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The Informer

3.64  ·  Rating details ·  407 ratings  ·  48 reviews
A tale of temptation, betrayal, and reprisal, this powerful novel is set in the aftermath of the Irish Civil War. It tells of Gypo Nolan, who informs on a wanted comrade. The source of the Academy Award-winning film directed by John Ford. Preface by Denis Donoghue.
Paperback, 182 pages
Published July 17th 1980 by Mariner Books (first published 1925)
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Average rating 3.64  · 
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John Mccullough
Dec 01, 2013 rated it it was amazing  ·  review of another edition
I don't know when Irish literature took a somber, negative, depressing turn, but "The Infomer" is a classic of that genre. Brilliantly written, the story of big, clumsy, Gypo Nolan who "informs" on his best childhood and adult pal and the consequences of this horrible act of betrayal. That's all I can say without giving up the story. By the way, I believe that "Gypo" is short for Gypsy, or a disreputable person, so probably pronounced like "Jippo." It s a short read and well worth the small but ...more
Sep 10, 2017 rated it really liked it  ·  review of another edition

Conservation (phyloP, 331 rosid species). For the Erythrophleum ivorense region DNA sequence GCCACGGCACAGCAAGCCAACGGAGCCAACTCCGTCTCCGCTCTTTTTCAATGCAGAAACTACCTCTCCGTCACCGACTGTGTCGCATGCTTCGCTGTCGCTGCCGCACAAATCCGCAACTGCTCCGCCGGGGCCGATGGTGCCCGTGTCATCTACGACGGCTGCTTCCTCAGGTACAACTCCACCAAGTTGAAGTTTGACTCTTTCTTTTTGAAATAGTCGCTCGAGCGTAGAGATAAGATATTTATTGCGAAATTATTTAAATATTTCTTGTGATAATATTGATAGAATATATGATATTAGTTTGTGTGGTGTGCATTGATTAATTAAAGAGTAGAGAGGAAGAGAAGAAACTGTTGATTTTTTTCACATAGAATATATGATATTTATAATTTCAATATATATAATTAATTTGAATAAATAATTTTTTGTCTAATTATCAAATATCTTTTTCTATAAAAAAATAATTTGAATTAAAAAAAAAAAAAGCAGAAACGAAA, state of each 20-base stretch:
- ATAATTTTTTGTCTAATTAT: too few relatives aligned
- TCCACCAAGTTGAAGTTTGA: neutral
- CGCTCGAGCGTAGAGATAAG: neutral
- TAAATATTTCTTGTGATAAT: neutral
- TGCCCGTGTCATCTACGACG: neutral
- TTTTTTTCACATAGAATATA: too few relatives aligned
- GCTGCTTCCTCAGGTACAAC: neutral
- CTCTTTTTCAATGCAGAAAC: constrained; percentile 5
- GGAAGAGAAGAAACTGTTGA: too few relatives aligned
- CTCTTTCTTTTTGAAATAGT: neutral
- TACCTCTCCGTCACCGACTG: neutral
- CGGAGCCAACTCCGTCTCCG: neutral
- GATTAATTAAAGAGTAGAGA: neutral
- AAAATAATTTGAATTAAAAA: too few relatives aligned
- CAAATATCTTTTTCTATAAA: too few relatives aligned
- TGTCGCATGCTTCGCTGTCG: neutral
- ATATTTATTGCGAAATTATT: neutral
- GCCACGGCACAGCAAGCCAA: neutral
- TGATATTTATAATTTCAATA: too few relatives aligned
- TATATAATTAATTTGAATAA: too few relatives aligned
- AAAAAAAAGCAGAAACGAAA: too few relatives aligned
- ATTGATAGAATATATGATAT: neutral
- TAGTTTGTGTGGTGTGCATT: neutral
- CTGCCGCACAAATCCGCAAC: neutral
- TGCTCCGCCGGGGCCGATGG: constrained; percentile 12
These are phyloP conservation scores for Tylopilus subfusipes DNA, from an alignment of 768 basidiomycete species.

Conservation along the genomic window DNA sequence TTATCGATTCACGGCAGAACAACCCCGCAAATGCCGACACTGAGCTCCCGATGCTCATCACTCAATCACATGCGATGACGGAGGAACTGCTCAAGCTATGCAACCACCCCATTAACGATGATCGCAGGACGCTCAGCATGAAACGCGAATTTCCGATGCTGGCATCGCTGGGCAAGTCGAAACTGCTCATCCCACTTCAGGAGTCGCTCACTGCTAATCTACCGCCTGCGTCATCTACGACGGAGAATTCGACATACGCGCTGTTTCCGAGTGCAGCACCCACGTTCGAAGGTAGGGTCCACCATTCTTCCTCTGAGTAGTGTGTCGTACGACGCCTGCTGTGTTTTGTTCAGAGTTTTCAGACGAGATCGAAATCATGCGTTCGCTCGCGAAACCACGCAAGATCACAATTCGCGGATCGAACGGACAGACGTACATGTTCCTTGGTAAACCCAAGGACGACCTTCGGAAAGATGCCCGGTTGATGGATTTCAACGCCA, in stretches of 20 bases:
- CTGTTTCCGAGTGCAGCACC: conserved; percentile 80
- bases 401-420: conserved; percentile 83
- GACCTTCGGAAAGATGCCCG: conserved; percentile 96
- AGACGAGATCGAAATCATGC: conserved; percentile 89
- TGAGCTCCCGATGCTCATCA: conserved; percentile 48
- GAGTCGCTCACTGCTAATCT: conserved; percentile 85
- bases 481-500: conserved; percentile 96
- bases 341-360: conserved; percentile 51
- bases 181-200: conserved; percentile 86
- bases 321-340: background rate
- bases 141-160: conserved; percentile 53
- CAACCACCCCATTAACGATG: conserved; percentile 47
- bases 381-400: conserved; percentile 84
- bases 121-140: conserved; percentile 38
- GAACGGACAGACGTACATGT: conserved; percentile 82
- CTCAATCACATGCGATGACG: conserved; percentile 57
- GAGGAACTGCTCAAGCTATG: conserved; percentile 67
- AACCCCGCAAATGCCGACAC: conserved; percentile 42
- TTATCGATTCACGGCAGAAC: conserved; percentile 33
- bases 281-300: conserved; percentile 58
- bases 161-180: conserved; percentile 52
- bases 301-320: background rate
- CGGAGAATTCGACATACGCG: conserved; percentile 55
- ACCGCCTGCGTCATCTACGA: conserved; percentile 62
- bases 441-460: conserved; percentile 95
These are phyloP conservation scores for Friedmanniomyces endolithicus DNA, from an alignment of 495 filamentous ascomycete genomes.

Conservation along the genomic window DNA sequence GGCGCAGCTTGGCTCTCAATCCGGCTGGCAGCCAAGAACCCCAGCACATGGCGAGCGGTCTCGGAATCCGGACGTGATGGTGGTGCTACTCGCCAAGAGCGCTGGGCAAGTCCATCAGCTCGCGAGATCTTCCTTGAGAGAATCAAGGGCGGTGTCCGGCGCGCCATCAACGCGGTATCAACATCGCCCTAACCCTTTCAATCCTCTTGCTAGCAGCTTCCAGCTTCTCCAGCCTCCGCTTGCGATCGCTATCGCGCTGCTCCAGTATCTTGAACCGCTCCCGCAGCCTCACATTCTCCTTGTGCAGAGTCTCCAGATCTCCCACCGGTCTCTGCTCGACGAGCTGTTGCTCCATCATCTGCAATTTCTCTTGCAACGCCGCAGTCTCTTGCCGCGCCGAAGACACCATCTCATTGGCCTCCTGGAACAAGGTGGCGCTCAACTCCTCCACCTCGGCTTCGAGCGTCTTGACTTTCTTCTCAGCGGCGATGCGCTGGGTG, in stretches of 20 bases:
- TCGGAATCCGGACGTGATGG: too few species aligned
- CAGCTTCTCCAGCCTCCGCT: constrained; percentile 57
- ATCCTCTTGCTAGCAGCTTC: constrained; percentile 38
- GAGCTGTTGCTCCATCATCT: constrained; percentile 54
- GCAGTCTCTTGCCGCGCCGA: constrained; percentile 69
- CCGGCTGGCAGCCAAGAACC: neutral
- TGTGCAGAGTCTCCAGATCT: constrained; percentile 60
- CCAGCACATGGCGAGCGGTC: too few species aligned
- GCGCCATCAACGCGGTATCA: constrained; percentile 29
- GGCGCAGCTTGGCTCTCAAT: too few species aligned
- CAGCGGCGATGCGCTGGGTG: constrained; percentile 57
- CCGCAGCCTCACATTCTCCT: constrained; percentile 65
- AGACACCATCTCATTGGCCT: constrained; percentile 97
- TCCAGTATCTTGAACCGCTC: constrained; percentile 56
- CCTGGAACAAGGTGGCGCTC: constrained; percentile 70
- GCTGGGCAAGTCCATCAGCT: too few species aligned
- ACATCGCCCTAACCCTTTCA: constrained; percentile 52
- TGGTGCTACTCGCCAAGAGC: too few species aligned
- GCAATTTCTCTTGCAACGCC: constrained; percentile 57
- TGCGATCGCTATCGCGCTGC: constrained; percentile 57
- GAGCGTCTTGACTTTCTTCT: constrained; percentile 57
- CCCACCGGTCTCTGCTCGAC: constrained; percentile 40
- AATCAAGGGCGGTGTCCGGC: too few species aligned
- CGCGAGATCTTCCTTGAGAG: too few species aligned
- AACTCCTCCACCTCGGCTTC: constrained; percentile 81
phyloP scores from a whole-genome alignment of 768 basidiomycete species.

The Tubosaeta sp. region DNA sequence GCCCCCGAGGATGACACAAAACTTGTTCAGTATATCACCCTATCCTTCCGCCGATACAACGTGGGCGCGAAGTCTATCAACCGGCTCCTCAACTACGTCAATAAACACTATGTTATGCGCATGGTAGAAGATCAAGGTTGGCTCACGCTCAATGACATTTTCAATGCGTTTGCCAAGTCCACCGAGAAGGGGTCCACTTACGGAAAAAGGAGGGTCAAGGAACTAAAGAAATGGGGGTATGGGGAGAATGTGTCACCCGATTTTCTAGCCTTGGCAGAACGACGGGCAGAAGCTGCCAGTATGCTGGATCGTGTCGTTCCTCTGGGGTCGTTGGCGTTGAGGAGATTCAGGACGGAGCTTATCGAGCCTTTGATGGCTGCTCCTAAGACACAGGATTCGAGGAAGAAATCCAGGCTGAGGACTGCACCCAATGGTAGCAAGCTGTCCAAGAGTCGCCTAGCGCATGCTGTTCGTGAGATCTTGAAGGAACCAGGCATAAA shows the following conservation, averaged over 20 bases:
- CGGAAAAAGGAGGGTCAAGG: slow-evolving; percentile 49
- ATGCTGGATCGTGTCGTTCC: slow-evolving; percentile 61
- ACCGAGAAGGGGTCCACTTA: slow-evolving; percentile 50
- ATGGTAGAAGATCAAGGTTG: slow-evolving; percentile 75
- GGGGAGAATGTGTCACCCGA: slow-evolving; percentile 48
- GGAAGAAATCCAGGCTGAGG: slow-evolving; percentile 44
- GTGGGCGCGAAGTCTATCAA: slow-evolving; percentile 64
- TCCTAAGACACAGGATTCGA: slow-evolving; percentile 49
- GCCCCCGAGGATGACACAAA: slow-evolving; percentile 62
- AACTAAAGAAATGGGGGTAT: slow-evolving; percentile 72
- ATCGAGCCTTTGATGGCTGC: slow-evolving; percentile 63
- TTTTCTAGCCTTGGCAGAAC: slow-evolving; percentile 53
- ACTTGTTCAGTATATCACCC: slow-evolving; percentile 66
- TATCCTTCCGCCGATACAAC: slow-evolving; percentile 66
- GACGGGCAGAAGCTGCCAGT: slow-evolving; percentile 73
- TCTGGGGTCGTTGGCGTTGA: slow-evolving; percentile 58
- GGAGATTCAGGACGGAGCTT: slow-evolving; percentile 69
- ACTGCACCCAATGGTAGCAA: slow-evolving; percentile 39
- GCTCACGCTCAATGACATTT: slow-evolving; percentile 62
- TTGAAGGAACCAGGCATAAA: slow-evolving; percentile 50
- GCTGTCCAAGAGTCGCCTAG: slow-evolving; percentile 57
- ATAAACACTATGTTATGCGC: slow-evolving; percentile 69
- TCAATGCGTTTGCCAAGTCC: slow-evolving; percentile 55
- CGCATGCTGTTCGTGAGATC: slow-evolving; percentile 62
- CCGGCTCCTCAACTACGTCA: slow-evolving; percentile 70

Was reminded by a NYT article in today's paper on the newest Irish prime minister that I had read this book long ago. This story is a modern tragedy - the seeming futility of Frankie McPhillp's proto-IRA terrorism against the British occupiers and the ignorance and poverty of Gypo Nolan's sad, tag-along fealty to Frankie's cause that leads him to a Judas-like betrayal of his friend that costs Frankie his life. This is a really taught, spare narrative, with great character development (at least o ...more
May 28, 2008 rated it it was amazing
My favorite character name in all literature: Gypo.

We Irish do not like to forgive. It is our constant undoing.
Bob Newman
Jan 02, 2018 rated it really liked it
Fenian Hulk Finks on Friend, Fatally Fails to Flee

In the confused political situation in Ireland between 1916 and 1925, all kinds of ideologies competed, common criminals took up party work only to revert to their original callings. Leaders were betrayed, assassinated, jailed. The long dream of independence came to life, but in a fog of disappointment and disillusion. When the dust settled, all the brilliant men lay dead. O'Flaherty has set his novel in the politico-criminal underworld of this p
May 17, 2016 rated it did not like it
A procession of events dragged down by themselves. The Informer ultimately fails due to the weight it fails to convey, the tension it ultimately cannot produce. Beautiful passages are wasted by unnatural characters; multifaceted motivation and political ambiguity are possessed not by humans, but by the shades of their actions, dooming this novel to the cardboard-depth of these characters.